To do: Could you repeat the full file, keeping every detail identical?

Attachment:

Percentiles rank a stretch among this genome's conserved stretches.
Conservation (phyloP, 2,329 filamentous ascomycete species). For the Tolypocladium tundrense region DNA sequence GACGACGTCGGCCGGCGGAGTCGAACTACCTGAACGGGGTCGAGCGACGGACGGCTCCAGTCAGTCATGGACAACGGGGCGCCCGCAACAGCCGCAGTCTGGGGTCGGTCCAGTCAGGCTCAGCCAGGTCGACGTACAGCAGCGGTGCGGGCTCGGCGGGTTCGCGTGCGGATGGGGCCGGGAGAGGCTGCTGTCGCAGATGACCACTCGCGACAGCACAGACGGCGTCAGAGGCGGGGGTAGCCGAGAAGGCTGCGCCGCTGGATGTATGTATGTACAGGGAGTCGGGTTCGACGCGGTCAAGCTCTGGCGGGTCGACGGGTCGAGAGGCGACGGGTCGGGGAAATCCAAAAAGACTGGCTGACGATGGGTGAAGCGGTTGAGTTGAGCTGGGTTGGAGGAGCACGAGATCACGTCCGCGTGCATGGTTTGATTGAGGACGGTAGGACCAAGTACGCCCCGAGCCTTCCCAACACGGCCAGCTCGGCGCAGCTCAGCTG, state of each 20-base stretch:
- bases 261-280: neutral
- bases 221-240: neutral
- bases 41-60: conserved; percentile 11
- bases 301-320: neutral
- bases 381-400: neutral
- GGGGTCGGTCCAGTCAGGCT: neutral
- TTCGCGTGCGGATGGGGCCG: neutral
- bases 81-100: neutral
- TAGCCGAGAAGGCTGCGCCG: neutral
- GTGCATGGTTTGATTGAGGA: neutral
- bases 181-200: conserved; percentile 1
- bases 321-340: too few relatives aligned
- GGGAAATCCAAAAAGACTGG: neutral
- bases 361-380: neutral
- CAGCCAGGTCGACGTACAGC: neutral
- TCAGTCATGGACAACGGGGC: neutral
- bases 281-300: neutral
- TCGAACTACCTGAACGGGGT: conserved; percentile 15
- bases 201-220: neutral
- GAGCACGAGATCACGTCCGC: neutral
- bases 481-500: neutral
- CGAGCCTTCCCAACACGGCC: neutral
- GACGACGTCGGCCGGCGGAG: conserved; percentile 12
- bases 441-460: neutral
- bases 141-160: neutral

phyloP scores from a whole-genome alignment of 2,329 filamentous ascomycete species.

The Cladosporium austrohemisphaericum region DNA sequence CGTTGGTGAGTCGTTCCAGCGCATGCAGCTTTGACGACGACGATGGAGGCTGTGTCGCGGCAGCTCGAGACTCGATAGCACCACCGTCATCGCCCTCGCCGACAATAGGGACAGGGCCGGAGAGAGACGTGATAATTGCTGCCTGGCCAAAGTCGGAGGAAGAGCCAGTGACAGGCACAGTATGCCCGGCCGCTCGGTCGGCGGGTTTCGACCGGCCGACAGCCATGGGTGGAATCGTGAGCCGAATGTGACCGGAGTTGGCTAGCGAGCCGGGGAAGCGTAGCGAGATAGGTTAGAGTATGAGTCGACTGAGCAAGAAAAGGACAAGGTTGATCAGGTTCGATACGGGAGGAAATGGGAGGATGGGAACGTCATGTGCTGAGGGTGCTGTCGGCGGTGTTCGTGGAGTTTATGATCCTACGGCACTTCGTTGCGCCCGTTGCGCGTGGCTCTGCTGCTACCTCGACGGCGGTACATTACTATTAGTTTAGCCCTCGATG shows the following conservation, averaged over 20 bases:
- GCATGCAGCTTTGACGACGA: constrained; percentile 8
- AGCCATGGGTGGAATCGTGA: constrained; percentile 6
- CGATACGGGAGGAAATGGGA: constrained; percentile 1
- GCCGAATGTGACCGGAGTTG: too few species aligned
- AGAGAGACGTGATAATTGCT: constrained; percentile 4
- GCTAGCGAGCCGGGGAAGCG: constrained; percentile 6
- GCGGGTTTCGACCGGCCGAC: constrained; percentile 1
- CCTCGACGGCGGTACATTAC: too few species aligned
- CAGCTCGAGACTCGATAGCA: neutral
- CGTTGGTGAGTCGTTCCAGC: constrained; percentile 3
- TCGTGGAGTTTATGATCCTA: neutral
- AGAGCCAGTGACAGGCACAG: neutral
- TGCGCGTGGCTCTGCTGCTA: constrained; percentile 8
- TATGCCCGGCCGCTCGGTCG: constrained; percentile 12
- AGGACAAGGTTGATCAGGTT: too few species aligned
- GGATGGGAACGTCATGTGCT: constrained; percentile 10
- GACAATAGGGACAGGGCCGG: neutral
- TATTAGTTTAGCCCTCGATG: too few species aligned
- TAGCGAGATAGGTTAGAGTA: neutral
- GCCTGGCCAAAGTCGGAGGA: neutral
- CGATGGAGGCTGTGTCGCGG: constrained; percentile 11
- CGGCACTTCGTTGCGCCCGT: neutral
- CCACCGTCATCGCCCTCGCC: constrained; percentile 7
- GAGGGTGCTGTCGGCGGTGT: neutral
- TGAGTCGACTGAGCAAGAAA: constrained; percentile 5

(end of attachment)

Percentiles rank a stretch among this genome's conserved stretches.
Conservation (phyloP, 2,329 filamentous ascomycete species). For the Tolypocladium tundrense region DNA sequence GACGACGTCGGCCGGCGGAGTCGAACTACCTGAACGGGGTCGAGCGACGGACGGCTCCAGTCAGTCATGGACAACGGGGCGCCCGCAACAGCCGCAGTCTGGGGTCGGTCCAGTCAGGCTCAGCCAGGTCGACGTACAGCAGCGGTGCGGGCTCGGCGGGTTCGCGTGCGGATGGGGCCGGGAGAGGCTGCTGTCGCAGATGACCACTCGCGACAGCACAGACGGCGTCAGAGGCGGGGGTAGCCGAGAAGGCTGCGCCGCTGGATGTATGTATGTACAGGGAGTCGGGTTCGACGCGGTCAAGCTCTGGCGGGTCGACGGGTCGAGAGGCGACGGGTCGGGGAAATCCAAAAAGACTGGCTGACGATGGGTGAAGCGGTTGAGTTGAGCTGGGTTGGAGGAGCACGAGATCACGTCCGCGTGCATGGTTTGATTGAGGACGGTAGGACCAAGTACGCCCCGAGCCTTCCCAACACGGCCAGCTCGGCGCAGCTCAGCTG, state of each 20-base stretch:
- bases 261-280: neutral
- bases 221-240: neutral
- bases 41-60: conserved; percentile 11
- bases 301-320: neutral
- bases 381-400: neutral
- GGGGTCGGTCCAGTCAGGCT: neutral
- TTCGCGTGCGGATGGGGCCG: neutral
- bases 81-100: neutral
- TAGCCGAGAAGGCTGCGCCG: neutral
- GTGCATGGTTTGATTGAGGA: neutral
- bases 181-200: conserved; percentile 1
- bases 321-340: too few relatives aligned
- GGGAAATCCAAAAAGACTGG: neutral
- bases 361-380: neutral
- CAGCCAGGTCGACGTACAGC: neutral
- TCAGTCATGGACAACGGGGC: neutral
- bases 281-300: neutral
- TCGAACTACCTGAACGGGGT: conserved; percentile 15
- bases 201-220: neutral
- GAGCACGAGATCACGTCCGC: neutral
- bases 481-500: neutral
- CGAGCCTTCCCAACACGGCC: neutral
- GACGACGTCGGCCGGCGGAG: conserved; percentile 12
- bases 441-460: neutral
- bases 141-160: neutral

phyloP scores from a whole-genome alignment of 2,329 filamentous ascomycete species.

The Cladosporium austrohemisphaericum region DNA sequence CGTTGGTGAGTCGTTCCAGCGCATGCAGCTTTGACGACGACGATGGAGGCTGTGTCGCGGCAGCTCGAGACTCGATAGCACCACCGTCATCGCCCTCGCCGACAATAGGGACAGGGCCGGAGAGAGACGTGATAATTGCTGCCTGGCCAAAGTCGGAGGAAGAGCCAGTGACAGGCACAGTATGCCCGGCCGCTCGGTCGGCGGGTTTCGACCGGCCGACAGCCATGGGTGGAATCGTGAGCCGAATGTGACCGGAGTTGGCTAGCGAGCCGGGGAAGCGTAGCGAGATAGGTTAGAGTATGAGTCGACTGAGCAAGAAAAGGACAAGGTTGATCAGGTTCGATACGGGAGGAAATGGGAGGATGGGAACGTCATGTGCTGAGGGTGCTGTCGGCGGTGTTCGTGGAGTTTATGATCCTACGGCACTTCGTTGCGCCCGTTGCGCGTGGCTCTGCTGCTACCTCGACGGCGGTACATTACTATTAGTTTAGCCCTCGATG shows the following conservation, averaged over 20 bases:
- GCATGCAGCTTTGACGACGA: constrained; percentile 8
- AGCCATGGGTGGAATCGTGA: constrained; percentile 6
- CGATACGGGAGGAAATGGGA: constrained; percentile 1
- GCCGAATGTGACCGGAGTTG: too few species aligned
- AGAGAGACGTGATAATTGCT: constrained; percentile 4
- GCTAGCGAGCCGGGGAAGCG: constrained; percentile 6
- GCGGGTTTCGACCGGCCGAC: constrained; percentile 1
- CCTCGACGGCGGTACATTAC: too few species aligned
- CAGCTCGAGACTCGATAGCA: neutral
- CGTTGGTGAGTCGTTCCAGC: constrained; percentile 3
- TCGTGGAGTTTATGATCCTA: neutral
- AGAGCCAGTGACAGGCACAG: neutral
- TGCGCGTGGCTCTGCTGCTA: constrained; percentile 8
- TATGCCCGGCCGCTCGGTCG: constrained; percentile 12
- AGGACAAGGTTGATCAGGTT: too few species aligned
- GGATGGGAACGTCATGTGCT: constrained; percentile 10
- GACAATAGGGACAGGGCCGG: neutral
- TATTAGTTTAGCCCTCGATG: too few species aligned
- TAGCGAGATAGGTTAGAGTA: neutral
- GCCTGGCCAAAGTCGGAGGA: neutral
- CGATGGAGGCTGTGTCGCGG: constrained; percentile 11
- CGGCACTTCGTTGCGCCCGT: neutral
- CCACCGTCATCGCCCTCGCC: constrained; percentile 7
- GAGGGTGCTGTCGGCGGTGT: neutral
- TGAGTCGACTGAGCAAGAAA: constrained; percentile 5